On Cyber Monday, global traders were paying attention to three things: tax reform progress, U.S. home sales, and oil prices at two-year highs.
In Chicago, however, it was all about the weather and trade data.
Wheat prices fell at all three U.S. exchanges. Corn prices dipped, and soybean prices showed some modest gains. Here’s your daily recap from the Chicago Board of Trade.
Spring Wheat Prices Crater
Spring wheat prices shed about 2% Monday. Up in Minneapolis, the December spring wheat contract shed 13.5 cents to finish the day at $6.10. The MGEX March 2018 contract finished down 11.5 cents to close at $6.27 per bushel.
In Chicago and Kansas City, wheat prices slumped as well. December SRW contracts shed another 6.25 cents to close at $4.095. The March SRW contract fell 6.5 cents and finished just a tick above $4.28.
HRW contracts for December fell another 7.25 cents to close just above $4.07. Around the globe, weaker prices from the U.S. and the European Union are affecting the competitiveness of Black Sea exports. However, markets anticipate a record-sized Russian crop. Planting in Russian wheat fields is now about 98.2% complete.
The downturn came despite some positive export data out of the USDA. Last week, the U.S. saw a weekly 32.4% jump in exports to 344,721 MT. That figure is also more than 40% higher than shipments for the same week in 2016. Markets also largely ignored news that up to 10% of the wheat crop in Argentina was impacted by frost this past weekend.
Corn Prices Wither Again
Corn prices dipped on news that exports last week fell by nearly 23% compared to the same period last year. Traders ignored delays in the plating of the Argentina corn crop, and instead focused on the data out of the European Union. According to the economic bloc’s latest estimates on corn yields, analysts expect a 3.2% annual decline to 102.9 bushels per acre.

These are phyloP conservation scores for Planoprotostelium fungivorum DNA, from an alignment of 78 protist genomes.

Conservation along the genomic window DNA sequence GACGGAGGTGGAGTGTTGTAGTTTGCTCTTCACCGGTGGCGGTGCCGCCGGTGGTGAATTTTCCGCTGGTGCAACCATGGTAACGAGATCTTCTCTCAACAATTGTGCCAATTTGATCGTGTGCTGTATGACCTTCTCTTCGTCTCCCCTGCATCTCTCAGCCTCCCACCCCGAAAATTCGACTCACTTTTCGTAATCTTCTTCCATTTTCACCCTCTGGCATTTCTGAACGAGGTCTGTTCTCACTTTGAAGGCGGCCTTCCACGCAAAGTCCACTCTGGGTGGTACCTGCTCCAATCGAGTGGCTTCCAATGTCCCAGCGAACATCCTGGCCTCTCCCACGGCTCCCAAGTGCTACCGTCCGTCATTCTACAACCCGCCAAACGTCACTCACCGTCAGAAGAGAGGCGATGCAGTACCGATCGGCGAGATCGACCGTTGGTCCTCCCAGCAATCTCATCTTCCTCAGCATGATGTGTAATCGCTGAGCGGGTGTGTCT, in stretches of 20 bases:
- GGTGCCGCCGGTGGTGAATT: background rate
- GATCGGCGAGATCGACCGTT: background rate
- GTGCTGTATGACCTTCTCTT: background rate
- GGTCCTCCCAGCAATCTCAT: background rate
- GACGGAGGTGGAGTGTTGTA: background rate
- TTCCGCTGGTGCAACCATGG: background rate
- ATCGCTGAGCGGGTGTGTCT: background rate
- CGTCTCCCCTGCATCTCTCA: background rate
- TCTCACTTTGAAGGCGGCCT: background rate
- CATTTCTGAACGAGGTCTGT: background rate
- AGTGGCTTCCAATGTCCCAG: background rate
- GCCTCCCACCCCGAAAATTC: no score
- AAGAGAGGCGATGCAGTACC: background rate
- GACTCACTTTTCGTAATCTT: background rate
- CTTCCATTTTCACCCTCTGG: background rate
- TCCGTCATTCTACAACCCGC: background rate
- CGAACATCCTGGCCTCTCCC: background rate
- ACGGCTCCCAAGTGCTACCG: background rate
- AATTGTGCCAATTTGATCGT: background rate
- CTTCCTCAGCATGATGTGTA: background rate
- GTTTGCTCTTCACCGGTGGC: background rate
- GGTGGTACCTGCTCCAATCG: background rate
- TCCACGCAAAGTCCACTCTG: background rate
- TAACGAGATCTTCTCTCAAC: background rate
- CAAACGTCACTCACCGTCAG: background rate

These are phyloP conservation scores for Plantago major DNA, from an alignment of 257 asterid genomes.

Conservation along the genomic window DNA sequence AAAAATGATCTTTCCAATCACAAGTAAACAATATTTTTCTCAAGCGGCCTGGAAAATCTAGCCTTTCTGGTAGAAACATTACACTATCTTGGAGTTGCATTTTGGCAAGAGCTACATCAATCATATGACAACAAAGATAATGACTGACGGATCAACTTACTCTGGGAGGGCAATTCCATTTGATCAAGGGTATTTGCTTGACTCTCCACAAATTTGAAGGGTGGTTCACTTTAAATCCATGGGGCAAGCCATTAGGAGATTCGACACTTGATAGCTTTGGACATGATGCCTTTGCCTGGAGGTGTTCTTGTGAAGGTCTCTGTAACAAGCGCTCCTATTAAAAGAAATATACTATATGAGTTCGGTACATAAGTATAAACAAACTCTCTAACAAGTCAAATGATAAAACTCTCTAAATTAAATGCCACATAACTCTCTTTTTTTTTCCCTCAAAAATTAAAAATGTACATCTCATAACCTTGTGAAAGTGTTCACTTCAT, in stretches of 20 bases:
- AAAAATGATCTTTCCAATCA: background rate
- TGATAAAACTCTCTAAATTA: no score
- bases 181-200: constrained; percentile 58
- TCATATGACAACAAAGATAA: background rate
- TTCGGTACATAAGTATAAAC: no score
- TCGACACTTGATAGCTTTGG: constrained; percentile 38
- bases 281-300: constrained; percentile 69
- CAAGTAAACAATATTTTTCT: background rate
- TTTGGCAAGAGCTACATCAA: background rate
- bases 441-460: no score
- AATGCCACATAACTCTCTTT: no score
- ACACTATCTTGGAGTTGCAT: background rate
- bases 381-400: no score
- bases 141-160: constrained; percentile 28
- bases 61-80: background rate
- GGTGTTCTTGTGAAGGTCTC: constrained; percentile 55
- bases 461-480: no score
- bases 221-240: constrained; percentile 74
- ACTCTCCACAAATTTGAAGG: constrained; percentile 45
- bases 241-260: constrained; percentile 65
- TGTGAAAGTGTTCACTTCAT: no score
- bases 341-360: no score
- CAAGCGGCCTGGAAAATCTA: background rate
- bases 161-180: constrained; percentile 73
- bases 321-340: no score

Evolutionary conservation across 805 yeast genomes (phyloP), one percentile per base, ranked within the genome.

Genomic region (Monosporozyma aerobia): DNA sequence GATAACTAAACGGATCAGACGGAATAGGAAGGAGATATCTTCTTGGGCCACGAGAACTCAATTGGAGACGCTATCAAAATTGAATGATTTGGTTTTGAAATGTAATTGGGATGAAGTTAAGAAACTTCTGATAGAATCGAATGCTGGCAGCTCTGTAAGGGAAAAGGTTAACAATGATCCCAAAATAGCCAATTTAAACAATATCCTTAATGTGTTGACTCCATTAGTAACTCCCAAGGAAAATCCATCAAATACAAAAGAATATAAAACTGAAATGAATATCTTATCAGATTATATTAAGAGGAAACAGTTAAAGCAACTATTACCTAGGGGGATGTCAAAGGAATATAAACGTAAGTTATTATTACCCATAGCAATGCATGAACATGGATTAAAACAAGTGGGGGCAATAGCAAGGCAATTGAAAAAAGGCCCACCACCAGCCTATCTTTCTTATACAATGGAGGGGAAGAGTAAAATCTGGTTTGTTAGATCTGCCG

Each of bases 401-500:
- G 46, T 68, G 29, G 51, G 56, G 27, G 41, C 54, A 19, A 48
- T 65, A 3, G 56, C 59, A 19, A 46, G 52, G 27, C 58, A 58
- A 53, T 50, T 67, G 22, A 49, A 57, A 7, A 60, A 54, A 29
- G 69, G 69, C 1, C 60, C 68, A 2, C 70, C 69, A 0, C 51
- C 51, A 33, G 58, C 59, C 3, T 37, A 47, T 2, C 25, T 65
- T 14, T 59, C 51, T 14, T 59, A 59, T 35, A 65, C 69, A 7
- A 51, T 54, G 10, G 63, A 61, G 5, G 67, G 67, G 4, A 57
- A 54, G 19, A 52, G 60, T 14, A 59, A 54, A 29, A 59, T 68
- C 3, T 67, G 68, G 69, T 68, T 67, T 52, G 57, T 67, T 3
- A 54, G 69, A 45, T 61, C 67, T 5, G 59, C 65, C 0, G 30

Also, managed money increased its net-selling position on corn contracts. The December corn price fell below $3.40 and settled the day off 3.5 cents from Friday’s close. The March contract dipped another 3.25 cents and finished the day just a tick below $3.52.
January Soybean Prices Approach $10.00
January soybean prices pushed toward $10.00 after traders continue to eye weather updates in Argentina. Dry weather continues to raise concerns about the health of the crop. Argentinean farmers have only planted about 34% of the total crop for the coming year. That figure is behind schedule. Brennan touched on the impact of weather on the Argentinean crop in this morning’s Breakfast Brief.
The January contract added 2.75 cents and closed at $9.96. The March contract was up 3 cents after closing the day just under $10.08. Last week, speculative funds added 4,000 contracts to their net-long position on soybeans.
The gains came despite news that yield and production expectations are on the rise in Brazil. In addition, the USDA reported a 306% weekly decline in soybean export inspections. The 1.579 million metric tonnes was also off roughly 30% from the same period in 2016.